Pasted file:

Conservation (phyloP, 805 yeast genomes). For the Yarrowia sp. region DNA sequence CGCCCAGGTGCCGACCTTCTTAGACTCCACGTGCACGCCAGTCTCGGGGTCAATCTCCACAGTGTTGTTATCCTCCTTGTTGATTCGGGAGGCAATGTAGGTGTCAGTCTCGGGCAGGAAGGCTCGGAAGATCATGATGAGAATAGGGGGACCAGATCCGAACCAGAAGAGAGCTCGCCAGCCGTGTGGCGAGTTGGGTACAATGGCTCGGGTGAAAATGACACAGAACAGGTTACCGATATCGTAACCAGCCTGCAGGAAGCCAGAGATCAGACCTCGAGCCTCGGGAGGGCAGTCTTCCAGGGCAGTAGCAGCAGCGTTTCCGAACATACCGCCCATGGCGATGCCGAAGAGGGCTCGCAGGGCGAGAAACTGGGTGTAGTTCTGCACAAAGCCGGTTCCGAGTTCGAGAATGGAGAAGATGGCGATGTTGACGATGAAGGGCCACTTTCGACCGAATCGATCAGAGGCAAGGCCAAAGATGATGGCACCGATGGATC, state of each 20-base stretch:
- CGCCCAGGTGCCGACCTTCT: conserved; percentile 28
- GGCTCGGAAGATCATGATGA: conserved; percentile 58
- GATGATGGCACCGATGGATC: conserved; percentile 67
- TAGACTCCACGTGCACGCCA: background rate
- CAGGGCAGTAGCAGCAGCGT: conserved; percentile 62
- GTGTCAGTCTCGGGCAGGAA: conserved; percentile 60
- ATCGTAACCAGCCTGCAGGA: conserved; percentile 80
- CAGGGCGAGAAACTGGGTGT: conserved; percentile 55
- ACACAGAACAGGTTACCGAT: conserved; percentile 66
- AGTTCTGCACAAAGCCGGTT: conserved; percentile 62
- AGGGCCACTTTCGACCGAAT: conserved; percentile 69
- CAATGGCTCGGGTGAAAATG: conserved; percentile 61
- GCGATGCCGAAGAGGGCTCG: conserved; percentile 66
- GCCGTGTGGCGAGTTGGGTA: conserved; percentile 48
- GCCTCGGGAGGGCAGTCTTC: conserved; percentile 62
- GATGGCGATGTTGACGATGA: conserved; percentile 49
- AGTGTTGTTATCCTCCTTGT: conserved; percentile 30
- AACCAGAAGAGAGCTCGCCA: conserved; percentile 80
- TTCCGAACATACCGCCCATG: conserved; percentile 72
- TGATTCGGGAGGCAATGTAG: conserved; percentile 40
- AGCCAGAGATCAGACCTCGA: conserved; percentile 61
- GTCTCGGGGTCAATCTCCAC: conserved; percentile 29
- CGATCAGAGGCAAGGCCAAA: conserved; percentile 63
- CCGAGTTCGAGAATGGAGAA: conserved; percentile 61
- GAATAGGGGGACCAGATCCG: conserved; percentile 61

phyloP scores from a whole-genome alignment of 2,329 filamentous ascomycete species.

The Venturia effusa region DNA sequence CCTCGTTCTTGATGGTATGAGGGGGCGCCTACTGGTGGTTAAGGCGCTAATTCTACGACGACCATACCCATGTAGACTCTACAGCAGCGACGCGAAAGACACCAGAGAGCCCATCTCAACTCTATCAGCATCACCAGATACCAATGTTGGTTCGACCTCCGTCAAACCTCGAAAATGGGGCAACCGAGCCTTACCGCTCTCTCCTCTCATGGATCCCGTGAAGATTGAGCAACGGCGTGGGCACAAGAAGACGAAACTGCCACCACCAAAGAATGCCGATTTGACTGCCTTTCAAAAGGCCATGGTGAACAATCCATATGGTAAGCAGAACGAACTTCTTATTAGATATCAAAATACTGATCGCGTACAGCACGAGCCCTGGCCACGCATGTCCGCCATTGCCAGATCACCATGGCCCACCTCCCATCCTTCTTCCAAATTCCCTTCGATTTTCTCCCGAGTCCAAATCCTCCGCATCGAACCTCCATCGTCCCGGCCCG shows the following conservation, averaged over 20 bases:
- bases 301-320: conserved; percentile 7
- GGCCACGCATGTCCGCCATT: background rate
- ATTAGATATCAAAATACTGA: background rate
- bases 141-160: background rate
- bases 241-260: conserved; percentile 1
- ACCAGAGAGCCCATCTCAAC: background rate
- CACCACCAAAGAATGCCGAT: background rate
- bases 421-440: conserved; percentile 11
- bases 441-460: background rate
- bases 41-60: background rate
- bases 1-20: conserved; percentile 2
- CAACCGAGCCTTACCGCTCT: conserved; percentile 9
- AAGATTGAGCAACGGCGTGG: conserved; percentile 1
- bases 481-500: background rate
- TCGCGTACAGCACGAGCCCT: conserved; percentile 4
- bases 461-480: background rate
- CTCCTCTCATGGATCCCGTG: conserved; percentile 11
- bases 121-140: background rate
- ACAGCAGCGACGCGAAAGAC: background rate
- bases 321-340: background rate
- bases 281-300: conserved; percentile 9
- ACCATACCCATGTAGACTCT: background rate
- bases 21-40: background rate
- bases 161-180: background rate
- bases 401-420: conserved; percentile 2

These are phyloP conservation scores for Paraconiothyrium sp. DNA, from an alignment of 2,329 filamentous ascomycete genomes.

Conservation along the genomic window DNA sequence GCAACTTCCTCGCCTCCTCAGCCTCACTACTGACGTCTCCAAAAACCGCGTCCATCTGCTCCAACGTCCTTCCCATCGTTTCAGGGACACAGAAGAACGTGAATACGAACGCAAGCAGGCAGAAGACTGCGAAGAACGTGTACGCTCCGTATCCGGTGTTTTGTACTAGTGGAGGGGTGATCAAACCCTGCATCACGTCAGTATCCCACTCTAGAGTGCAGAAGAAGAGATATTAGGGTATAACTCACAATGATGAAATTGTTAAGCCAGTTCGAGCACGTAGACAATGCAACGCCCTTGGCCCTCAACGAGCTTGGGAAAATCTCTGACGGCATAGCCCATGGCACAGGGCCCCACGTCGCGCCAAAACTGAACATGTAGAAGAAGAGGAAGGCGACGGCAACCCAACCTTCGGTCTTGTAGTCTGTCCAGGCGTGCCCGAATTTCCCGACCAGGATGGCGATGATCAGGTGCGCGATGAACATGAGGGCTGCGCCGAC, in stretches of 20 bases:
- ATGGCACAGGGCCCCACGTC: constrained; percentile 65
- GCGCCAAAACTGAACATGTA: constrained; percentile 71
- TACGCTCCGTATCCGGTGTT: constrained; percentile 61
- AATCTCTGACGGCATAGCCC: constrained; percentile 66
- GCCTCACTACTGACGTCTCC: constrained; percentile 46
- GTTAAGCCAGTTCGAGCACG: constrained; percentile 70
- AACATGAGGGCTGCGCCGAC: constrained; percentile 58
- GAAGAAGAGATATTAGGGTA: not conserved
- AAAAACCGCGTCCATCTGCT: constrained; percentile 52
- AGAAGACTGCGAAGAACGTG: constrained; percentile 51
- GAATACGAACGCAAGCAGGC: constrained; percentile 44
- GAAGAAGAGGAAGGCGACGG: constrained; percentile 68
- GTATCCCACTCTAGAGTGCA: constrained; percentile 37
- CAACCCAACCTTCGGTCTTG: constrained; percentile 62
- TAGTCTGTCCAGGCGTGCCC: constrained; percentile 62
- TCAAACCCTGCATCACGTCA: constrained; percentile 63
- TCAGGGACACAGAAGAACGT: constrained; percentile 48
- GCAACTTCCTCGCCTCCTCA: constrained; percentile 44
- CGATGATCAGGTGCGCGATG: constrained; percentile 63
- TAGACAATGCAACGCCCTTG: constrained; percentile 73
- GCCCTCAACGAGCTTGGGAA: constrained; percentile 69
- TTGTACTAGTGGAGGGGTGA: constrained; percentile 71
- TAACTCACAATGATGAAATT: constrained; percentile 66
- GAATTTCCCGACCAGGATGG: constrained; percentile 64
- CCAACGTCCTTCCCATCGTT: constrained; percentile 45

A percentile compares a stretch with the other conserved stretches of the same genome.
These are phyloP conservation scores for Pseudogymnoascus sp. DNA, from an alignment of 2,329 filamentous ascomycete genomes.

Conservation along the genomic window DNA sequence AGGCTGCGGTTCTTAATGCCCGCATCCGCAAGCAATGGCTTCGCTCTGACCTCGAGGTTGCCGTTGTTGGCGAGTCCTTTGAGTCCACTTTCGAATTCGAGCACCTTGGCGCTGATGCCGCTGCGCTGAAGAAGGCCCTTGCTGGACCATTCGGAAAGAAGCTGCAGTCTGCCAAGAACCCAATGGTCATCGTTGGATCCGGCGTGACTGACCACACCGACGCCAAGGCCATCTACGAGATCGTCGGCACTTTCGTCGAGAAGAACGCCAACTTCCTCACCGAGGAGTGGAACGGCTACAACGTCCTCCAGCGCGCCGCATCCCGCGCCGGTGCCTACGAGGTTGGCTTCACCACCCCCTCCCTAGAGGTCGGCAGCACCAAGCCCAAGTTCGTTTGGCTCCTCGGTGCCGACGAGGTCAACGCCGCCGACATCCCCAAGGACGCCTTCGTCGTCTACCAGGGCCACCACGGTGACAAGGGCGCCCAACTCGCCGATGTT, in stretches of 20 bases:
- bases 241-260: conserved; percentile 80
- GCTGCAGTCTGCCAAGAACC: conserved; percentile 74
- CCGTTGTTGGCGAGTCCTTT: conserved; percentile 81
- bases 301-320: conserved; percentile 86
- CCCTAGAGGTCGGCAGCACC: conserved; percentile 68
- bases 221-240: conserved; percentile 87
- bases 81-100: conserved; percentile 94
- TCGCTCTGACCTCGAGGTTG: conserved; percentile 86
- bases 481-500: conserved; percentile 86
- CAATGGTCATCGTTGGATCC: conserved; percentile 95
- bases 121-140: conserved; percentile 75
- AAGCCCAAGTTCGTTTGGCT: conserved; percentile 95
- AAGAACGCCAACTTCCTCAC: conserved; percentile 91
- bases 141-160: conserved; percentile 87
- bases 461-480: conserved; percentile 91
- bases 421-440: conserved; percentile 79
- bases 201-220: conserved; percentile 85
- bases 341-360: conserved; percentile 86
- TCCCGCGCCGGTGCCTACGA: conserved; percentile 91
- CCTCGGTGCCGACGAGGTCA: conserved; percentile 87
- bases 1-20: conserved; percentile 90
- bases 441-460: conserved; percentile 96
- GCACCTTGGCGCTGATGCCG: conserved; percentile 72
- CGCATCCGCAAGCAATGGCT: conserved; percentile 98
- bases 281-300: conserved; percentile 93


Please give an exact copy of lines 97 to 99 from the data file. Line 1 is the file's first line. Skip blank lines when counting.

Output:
- bases 141-160: conserved; percentile 87
- bases 461-480: conserved; percentile 91
- bases 421-440: conserved; percentile 79